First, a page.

Thus training should be biased more towards assessing coincident hazards of airframe or system damage and dealing with these problems with the flight deck filling with ‘fowl’ burnt chicken smell and smoke (for those who use engine air on take off).

Dave G; One of the 747 engines came off due to an attachment failure.
Re UK CAA action see FODCOM http://www.caa.co.uk/docs/33/FOD199807.pdf this also refers to Airworthiness Notice, No. 72, but I cannot find a link.

Note increased number of bird strikes in low vis conditions:- most birds are not IFR qualified, thus there are many ‘terrain following’ at low altitude and the others are ‘holding’ just on top of the first cloud layer.
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Old 8th Dec 2003, 07:16
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My thanks to lomapaseo and alf5071h for pointing out that the scenario I quoted isn't backed up by statistics and the possibility of ingesting debris from another engine should be designed out anyway!

Fortunately none of the engine failures I have experienced were the 'uncontained failure' case so I was going on what I had heard rather than experienced.

One point I was making was that two engines out on the same side is a very regular exercise in the SIM for four engine aircraft, think I got that bit right!

Last edited by BlueEagle; 8th Dec 2003 at 11:01.
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Old 8th Dec 2003, 11:45
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Explosive disintregration is what certification calls uncontained failure.
Any failure of the engine be it operational ( Bird strike - FOD ingestion) of Mechnaical ( internal failure ) is supposed to be contained within the engine. Unless you shroud the whole engine in some bullet proof material almost impossible. Main emphasis is on the hot section to contain liberated blades as these are under the highest temps/loads.

The Continental DC10 in the Mid west ( 1970's) had a fan blade get annoyed and left its mates in a hurry at 30,000 feet. The rest of the blades being union followed suit with blades everywhere. One blade left the No3 engine proceeded at high speed under the fuselage and hit the No 1 engine taking it out. Other blades hit the fuselage some near to the No2 intake but did not go into the engine. One blade hit a window near the rear on the right side and the guy in that seat left in a hurry.

Also there have been at least 2 incidents on B707 where the No4 engine failed big time to the point where it left the wing and charged into the inboard engine and the pair were last seen heading earthwards. The last one was an African aircraft, and the crew did a good job of landing in Istres in France.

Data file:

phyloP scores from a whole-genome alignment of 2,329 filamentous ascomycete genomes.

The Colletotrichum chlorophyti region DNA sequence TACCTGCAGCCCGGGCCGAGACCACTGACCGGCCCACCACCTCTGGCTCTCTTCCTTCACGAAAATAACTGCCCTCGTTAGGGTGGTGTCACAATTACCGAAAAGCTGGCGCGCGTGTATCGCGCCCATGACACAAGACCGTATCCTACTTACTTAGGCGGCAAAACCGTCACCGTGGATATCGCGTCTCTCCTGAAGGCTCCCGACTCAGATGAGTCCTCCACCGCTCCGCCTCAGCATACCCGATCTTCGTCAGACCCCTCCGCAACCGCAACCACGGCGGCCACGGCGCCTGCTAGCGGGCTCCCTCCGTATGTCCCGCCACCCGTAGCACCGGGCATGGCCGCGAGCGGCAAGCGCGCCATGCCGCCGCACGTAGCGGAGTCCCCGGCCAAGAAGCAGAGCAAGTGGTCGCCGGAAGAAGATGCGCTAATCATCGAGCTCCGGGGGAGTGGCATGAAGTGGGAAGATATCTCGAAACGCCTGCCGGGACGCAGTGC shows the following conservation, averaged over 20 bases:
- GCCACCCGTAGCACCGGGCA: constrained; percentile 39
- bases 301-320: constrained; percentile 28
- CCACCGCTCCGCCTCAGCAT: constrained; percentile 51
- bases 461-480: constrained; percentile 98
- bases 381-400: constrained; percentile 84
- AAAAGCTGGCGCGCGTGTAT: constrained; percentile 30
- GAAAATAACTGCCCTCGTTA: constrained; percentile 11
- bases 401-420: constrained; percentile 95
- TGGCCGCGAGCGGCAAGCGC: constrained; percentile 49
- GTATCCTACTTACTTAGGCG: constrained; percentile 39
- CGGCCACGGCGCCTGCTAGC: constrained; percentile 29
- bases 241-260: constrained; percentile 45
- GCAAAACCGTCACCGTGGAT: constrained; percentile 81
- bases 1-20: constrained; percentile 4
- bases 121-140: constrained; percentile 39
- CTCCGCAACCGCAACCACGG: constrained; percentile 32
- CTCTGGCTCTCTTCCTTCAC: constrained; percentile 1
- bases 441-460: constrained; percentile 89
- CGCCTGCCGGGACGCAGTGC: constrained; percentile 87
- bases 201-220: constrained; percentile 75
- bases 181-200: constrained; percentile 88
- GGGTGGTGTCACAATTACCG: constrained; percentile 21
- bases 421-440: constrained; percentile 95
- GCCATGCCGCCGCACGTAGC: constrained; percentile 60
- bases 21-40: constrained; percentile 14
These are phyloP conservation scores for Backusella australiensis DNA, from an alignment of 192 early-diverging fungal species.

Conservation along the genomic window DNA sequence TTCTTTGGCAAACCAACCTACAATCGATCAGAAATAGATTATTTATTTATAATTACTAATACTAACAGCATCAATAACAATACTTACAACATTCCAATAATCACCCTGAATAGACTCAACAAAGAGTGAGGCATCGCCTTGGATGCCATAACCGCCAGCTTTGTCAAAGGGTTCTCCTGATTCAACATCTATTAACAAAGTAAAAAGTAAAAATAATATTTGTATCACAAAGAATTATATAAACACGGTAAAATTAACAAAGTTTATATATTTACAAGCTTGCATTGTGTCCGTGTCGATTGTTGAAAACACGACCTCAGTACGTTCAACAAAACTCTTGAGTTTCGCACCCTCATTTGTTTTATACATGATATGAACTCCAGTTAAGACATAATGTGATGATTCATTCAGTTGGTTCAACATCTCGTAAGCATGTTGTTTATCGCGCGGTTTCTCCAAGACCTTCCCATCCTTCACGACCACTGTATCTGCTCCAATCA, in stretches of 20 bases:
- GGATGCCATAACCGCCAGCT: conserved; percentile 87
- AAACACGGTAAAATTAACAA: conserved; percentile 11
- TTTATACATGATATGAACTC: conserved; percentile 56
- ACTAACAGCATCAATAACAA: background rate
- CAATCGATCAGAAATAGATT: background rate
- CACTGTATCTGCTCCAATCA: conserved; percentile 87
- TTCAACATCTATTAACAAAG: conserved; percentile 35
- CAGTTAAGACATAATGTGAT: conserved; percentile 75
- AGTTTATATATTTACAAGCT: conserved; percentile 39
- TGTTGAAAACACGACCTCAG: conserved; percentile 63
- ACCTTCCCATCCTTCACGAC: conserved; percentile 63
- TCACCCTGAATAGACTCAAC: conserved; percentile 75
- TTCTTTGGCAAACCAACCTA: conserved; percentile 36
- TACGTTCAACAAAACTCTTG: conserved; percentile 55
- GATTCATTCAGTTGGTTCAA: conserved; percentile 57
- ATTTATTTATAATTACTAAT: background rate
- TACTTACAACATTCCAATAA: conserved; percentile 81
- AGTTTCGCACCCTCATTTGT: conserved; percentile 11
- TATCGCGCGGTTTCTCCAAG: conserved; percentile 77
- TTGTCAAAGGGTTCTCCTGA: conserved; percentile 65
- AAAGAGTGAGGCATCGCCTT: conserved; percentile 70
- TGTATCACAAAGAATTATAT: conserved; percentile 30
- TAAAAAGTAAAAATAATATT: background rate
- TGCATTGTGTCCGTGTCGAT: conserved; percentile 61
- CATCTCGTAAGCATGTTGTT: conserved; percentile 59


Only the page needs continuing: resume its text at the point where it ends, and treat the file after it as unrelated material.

Keep practicing the 2 out on one side lads
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Old 8th Dec 2003, 15:04
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On the slightly smaller side IIRC there was a Navajo flying over East Anglia that 1 engine come apart pretty catastrophically, and a prop blade passed through the fuselage and took out the other engine.

CPB
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Old 9th Dec 2003, 02:24
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There was also a DC-6 (or 7) in the Los Angeles area that threw a prop blade through the fuselage from #3 to #2 or the other way around.

Landing at conveniently located runway aborted when no hydraulics for braking, but did not do well at attempted landing in golf course
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Old 9th Dec 2003, 03:43
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Explosive disintregration is what certification calls uncontained failure.
Any failure of the engine be it operational ( Bird strike - FOD ingestion) of Mechnaical ( internal failure ) is supposed to be contained within the engine. Unless you shroud the whole engine in some bullet proof material almost impossible. Main emphasis is on the hot section to contain liberated blades as these are under the highest temps/loads.

The Continental DC10 in the Mid west ( 1970's) had a fan blade get annoyed and left its mates in a hurry at 30,000 feet. The rest of the blades being union followed suit with blades everywhere. One blade left the No3 engine proceeded at high speed under the fuselage and hit the No 1 engine taking it out. Other blades hit the fuselage some near to the No2 intake but did not go into the engine. One blade hit a window near the rear on the right side and the guy in that seat left in a hurry.

Also there have been at least 2 incidents on B707 where the No4 engine failed big time to the point where it left the wing and charged into the inboard engine and the pair were last seen heading earthwards. The last one was an African aircraft, and the crew did a good job of landing in Istres in France.

Keep practicing the 2 out on one side lads
I have no problem with the opinion bolded above

However a few facts need to be straightened out.

any failure is supposed to be contained is not a regulatory requirement simply becaue it isn't practical. The regulations call for only a prescribed level of containment (typically that of a single fan blade release which is at a much higher load than any turbine blade).


It wasn't Continental DC10 it was National Airlines. The blade that hit the # 1 engine on the other side of the fuselage, did not initially disable the engine but did cause an oil leak which eventually depleted the oil as the engine continued running through the landing. The window that was hit (only one) was in front of the wing and not at the rear of the aircraft.